However, we instead refer to action and alert intelligence. Most legacy SIEM solutions possess a not-unwarranted reputation for false positives. False positives occur when the security correlation tool mistakes a legitimate activity as a security incident and alerts the IT security team. Then, your IT security team wastes valuable time and resources investigating a non-existent threat.

Perhaps it is no wonder false positives contribute so much to cybersecurity burnout rates and to legitimate threats going unnoticed. Unfortunately, even cutting through false positives leaves your team millions if not billions of threat alerts. Even with an increasingly-rare fully staffed team, such a volume proves overwhelming. 

Thankfully, next-generation SIEM can help in three ways. 

First, it can provide your IT team with alert contextualization. Contextualization presents every alert in the context of the activity deemed suspicious. This includes the users involved, the time of the incident, the databases and application accessed, their behaviors, and more. Therefore, this contextualization can help IT teams determine whether the alert constitutes a false positive or merits further investigation. 

Second, each alert should provide actionable insights. If your team determines the alert to indicate a legitimate security incident, they can follow the actionable insights to quickly remediate or mitigate it.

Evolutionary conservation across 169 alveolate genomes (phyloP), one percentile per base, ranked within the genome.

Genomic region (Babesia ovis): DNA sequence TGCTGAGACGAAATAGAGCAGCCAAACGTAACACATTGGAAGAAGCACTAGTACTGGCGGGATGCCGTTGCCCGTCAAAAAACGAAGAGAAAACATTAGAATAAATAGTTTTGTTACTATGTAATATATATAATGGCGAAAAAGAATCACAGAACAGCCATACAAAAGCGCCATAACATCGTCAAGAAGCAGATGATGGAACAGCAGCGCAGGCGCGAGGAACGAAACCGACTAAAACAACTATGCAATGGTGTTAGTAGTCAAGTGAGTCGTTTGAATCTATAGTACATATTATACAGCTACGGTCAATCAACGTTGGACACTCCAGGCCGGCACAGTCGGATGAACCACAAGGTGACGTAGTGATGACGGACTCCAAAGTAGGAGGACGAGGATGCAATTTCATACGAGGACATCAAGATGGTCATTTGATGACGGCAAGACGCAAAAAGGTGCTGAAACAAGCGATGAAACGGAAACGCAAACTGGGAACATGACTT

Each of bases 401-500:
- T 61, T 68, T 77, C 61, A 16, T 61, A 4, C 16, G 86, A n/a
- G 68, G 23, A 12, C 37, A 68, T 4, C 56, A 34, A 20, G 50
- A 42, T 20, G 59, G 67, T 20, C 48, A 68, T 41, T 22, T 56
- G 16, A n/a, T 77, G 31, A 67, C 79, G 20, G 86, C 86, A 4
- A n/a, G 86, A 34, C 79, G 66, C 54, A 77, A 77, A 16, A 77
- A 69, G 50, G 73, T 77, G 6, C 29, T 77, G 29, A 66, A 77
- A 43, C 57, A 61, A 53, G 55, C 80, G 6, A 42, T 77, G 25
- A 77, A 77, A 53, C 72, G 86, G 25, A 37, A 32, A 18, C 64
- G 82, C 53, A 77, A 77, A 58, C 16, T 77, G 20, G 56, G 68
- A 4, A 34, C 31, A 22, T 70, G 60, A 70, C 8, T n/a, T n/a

Third, use machine learning to facilitate your investigation. While you still need human intelligence, machine learning can sort through many of the alerts to determine which deserve attention. This limits the number of alerts your team must contend with on a daily basis.                     

SIEM Needs to Evolve (Constantly)

Earlier, we discussed how many of the worst issues raised with SIEM came from legacy cybersecurity solutions. Often, the real problems stem from enterprises refusing to move on from their legacy SIEM solutions. 

While enterprises may become familiar and comfortable with the legacy interfaces, sticking with them prepares you for the past battles. Most legacy solutions don’t possess the capabilities necessary to keep up with modern threats and hacker tactics. Moreover, legacy solutions rarely receive the necessary threat intelligence relevant to modern enterprise infrastructures. 

Think about it: your enterprise’s network continually scales as it adds new technologies. The cloud, IoT, mobile devices, shadow IT—legacy solutions can’t offer the insights necessary to protecting (or stopping) them.